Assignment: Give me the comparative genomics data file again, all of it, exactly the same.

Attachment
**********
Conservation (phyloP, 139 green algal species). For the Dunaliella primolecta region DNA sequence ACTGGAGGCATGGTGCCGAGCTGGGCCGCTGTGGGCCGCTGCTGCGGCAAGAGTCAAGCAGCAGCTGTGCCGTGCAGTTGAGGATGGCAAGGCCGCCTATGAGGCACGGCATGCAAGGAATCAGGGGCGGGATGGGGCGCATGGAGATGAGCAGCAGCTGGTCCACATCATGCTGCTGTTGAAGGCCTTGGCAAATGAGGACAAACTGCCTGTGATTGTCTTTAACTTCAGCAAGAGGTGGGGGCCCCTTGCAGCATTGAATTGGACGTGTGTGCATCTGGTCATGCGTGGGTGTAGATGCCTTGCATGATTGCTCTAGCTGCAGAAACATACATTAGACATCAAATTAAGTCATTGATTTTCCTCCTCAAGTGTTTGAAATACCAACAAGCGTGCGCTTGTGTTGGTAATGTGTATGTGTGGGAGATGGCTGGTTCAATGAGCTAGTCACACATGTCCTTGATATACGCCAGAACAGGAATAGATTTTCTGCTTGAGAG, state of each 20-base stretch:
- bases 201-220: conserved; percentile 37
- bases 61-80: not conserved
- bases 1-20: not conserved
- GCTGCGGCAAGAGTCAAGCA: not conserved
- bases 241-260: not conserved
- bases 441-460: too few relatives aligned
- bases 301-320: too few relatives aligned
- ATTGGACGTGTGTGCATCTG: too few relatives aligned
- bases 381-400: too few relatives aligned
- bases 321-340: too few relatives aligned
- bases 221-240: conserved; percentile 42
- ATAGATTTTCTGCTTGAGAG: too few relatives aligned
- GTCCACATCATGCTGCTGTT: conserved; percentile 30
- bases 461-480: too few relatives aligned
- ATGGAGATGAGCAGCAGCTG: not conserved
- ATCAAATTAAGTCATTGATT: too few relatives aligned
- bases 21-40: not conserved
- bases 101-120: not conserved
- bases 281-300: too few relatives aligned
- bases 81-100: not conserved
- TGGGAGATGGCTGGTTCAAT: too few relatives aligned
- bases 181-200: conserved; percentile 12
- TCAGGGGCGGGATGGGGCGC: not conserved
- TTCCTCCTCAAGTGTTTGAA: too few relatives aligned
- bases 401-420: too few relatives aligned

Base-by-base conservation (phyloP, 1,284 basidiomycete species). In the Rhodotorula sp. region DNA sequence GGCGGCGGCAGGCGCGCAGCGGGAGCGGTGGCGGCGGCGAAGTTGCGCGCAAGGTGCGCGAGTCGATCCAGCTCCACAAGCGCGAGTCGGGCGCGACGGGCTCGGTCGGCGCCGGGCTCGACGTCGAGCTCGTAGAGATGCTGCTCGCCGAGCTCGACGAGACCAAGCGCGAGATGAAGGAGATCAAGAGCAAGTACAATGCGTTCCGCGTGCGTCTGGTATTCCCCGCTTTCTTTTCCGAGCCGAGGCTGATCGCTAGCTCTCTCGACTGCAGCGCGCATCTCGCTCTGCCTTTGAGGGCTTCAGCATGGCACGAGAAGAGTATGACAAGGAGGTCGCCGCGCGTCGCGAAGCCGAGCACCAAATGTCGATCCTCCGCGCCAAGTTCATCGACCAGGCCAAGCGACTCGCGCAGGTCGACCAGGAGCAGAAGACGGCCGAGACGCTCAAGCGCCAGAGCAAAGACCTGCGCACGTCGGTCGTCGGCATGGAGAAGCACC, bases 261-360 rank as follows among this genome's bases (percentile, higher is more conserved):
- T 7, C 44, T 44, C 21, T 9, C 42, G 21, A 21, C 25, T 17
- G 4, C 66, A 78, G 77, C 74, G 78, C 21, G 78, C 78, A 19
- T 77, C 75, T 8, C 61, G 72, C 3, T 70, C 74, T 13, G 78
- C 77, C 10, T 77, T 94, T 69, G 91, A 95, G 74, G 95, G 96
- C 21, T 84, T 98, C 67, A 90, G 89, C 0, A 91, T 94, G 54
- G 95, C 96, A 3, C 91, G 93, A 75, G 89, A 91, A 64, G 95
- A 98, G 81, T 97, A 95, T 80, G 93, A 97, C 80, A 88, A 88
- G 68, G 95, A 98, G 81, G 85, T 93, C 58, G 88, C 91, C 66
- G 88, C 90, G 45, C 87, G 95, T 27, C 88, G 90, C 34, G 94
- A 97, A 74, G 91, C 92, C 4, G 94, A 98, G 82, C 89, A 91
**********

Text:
Conservation (phyloP, 139 green algal species). For the Dunaliella primolecta region DNA sequence ACTGGAGGCATGGTGCCGAGCTGGGCCGCTGTGGGCCGCTGCTGCGGCAAGAGTCAAGCAGCAGCTGTGCCGTGCAGTTGAGGATGGCAAGGCCGCCTATGAGGCACGGCATGCAAGGAATCAGGGGCGGGATGGGGCGCATGGAGATGAGCAGCAGCTGGTCCACATCATGCTGCTGTTGAAGGCCTTGGCAAATGAGGACAAACTGCCTGTGATTGTCTTTAACTTCAGCAAGAGGTGGGGGCCCCTTGCAGCATTGAATTGGACGTGTGTGCATCTGGTCATGCGTGGGTGTAGATGCCTTGCATGATTGCTCTAGCTGCAGAAACATACATTAGACATCAAATTAAGTCATTGATTTTCCTCCTCAAGTGTTTGAAATACCAACAAGCGTGCGCTTGTGTTGGTAATGTGTATGTGTGGGAGATGGCTGGTTCAATGAGCTAGTCACACATGTCCTTGATATACGCCAGAACAGGAATAGATTTTCTGCTTGAGAG, state of each 20-base stretch:
- bases 201-220: conserved; percentile 37
- bases 61-80: not conserved
- bases 1-20: not conserved
- GCTGCGGCAAGAGTCAAGCA: not conserved
- bases 241-260: not conserved
- bases 441-460: too few relatives aligned
- bases 301-320: too few relatives aligned
- ATTGGACGTGTGTGCATCTG: too few relatives aligned
- bases 381-400: too few relatives aligned
- bases 321-340: too few relatives aligned
- bases 221-240: conserved; percentile 42
- ATAGATTTTCTGCTTGAGAG: too few relatives aligned
- GTCCACATCATGCTGCTGTT: conserved; percentile 30
- bases 461-480: too few relatives aligned
- ATGGAGATGAGCAGCAGCTG: not conserved
- ATCAAATTAAGTCATTGATT: too few relatives aligned
- bases 21-40: not conserved
- bases 101-120: not conserved
- bases 281-300: too few relatives aligned
- bases 81-100: not conserved
- TGGGAGATGGCTGGTTCAAT: too few relatives aligned
- bases 181-200: conserved; percentile 12
- TCAGGGGCGGGATGGGGCGC: not conserved
- TTCCTCCTCAAGTGTTTGAA: too few relatives aligned
- bases 401-420: too few relatives aligned

Base-by-base conservation (phyloP, 1,284 basidiomycete species). In the Rhodotorula sp. region DNA sequence GGCGGCGGCAGGCGCGCAGCGGGAGCGGTGGCGGCGGCGAAGTTGCGCGCAAGGTGCGCGAGTCGATCCAGCTCCACAAGCGCGAGTCGGGCGCGACGGGCTCGGTCGGCGCCGGGCTCGACGTCGAGCTCGTAGAGATGCTGCTCGCCGAGCTCGACGAGACCAAGCGCGAGATGAAGGAGATCAAGAGCAAGTACAATGCGTTCCGCGTGCGTCTGGTATTCCCCGCTTTCTTTTCCGAGCCGAGGCTGATCGCTAGCTCTCTCGACTGCAGCGCGCATCTCGCTCTGCCTTTGAGGGCTTCAGCATGGCACGAGAAGAGTATGACAAGGAGGTCGCCGCGCGTCGCGAAGCCGAGCACCAAATGTCGATCCTCCGCGCCAAGTTCATCGACCAGGCCAAGCGACTCGCGCAGGTCGACCAGGAGCAGAAGACGGCCGAGACGCTCAAGCGCCAGAGCAAAGACCTGCGCACGTCGGTCGTCGGCATGGAGAAGCACC, bases 261-360 rank as follows among this genome's bases (percentile, higher is more conserved):
- T 7, C 44, T 44, C 21, T 9, C 42, G 21, A 21, C 25, T 17
- G 4, C 66, A 78, G 77, C 74, G 78, C 21, G 78, C 78, A 19
- T 77, C 75, T 8, C 61, G 72, C 3, T 70, C 74, T 13, G 78
- C 77, C 10, T 77, T 94, T 69, G 91, A 95, G 74, G 95, G 96
- C 21, T 84, T 98, C 67, A 90, G 89, C 0, A 91, T 94, G 54
- G 95, C 96, A 3, C 91, G 93, A 75, G 89, A 91, A 64, G 95
- A 98, G 81, T 97, A 95, T 80, G 93, A 97, C 80, A 88, A 88
- G 68, G 95, A 98, G 81, G 85, T 93, C 58, G 88, C 91, C 66
- G 88, C 90, G 45, C 87, G 95, T 27, C 88, G 90, C 34, G 94
- A 97, A 74, G 91, C 92, C 4, G 94, A 98, G 82, C 89, A 91